Accordingly, filter your message to help readers easily grasp the most important information, drawing their attention directly to the things you want them to know and understand in your marketing piece.
Readers will likely get tired of massive amounts of content and text. To overcome such fatigue, balance your text with smart and well-thought-out infographics (see the previous section, on images). Infographics can be an effective method for visually telling a story and quickly conveying large amounts of information. Easily scanned, infographics are purpose-built to be shared and to go viral.
When done well, infographics can effectively present complex data in a simple-to-consume and easy-to-understand format.
To stand out in the digital crowd, craft your content to guide readers to critical information without any prompting. Be clear, simple, and concise, abridging bulky text to make things easy to read, skim, and consume.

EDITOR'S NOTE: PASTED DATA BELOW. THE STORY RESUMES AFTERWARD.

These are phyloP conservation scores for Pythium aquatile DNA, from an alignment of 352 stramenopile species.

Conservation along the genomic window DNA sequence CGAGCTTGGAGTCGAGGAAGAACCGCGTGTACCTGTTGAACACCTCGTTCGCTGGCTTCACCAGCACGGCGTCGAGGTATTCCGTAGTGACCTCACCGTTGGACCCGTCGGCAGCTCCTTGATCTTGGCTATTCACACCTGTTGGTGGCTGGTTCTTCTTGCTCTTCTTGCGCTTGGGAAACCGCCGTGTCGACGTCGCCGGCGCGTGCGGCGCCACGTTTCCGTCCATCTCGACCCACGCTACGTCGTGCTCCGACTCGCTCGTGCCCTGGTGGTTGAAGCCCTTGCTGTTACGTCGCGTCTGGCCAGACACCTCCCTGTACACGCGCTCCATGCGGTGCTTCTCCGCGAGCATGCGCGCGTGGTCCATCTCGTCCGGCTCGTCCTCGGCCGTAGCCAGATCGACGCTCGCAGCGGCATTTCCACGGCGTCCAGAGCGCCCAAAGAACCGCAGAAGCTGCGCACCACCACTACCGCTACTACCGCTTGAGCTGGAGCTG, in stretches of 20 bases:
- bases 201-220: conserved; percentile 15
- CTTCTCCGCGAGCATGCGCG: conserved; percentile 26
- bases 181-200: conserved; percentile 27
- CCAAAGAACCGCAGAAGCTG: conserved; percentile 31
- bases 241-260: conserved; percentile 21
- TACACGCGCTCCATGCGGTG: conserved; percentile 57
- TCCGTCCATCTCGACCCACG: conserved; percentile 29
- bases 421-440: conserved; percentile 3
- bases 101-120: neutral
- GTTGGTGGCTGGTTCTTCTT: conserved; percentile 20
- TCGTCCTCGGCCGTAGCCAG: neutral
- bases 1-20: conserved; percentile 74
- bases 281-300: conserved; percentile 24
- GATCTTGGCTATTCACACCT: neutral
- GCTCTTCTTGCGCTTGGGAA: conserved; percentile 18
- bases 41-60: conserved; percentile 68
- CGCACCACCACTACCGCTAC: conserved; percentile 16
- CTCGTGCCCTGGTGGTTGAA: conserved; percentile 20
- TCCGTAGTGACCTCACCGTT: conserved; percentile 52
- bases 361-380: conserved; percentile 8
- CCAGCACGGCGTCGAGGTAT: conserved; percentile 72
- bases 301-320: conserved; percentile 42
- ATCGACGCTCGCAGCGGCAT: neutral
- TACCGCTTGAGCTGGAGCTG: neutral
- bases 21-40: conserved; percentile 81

6. Measure effectiveness
Marketers should not neglect the use of metrics to manage the performance of their online collateral. Metrics provide insight into the evaluation of marketing content, allowing marketers the opportunity to adjust strategies for better results.
Monitoring and performance reporting are easier than ever now, with an array of free solutions available to marketers. An interesting list of analytic tools is offered by Nick Rojas, with a real-time platform, Clicky.com, heading up the list of options.
For many marketers, the go-to solution to monitor online campaigns is Google Analytics, which you can set up to track your readers' interactions with your content and gauge their level of engagement.
Regardless of the solution you choose, analytics should be a critical part of any online marketing strategy.
You may like these other MarketingProfs articles related to Content:
- Build B2B Marketing Trust With Evidence-Based Content: Melanie Deziel on Marketing Smarts [Podcast]
- Webinar Invitations: Examples and Best-Practices
- The Cost of Poor Business Writing
- 12 Reasons User-Generated Content Is Important for Brands [Infographic]
- Why You Need a Branded Podcast (And How to Create and Brand Yours)
- Five Trends Fueling the Rise of Visual, Data-Driven Storytelling [Infographic]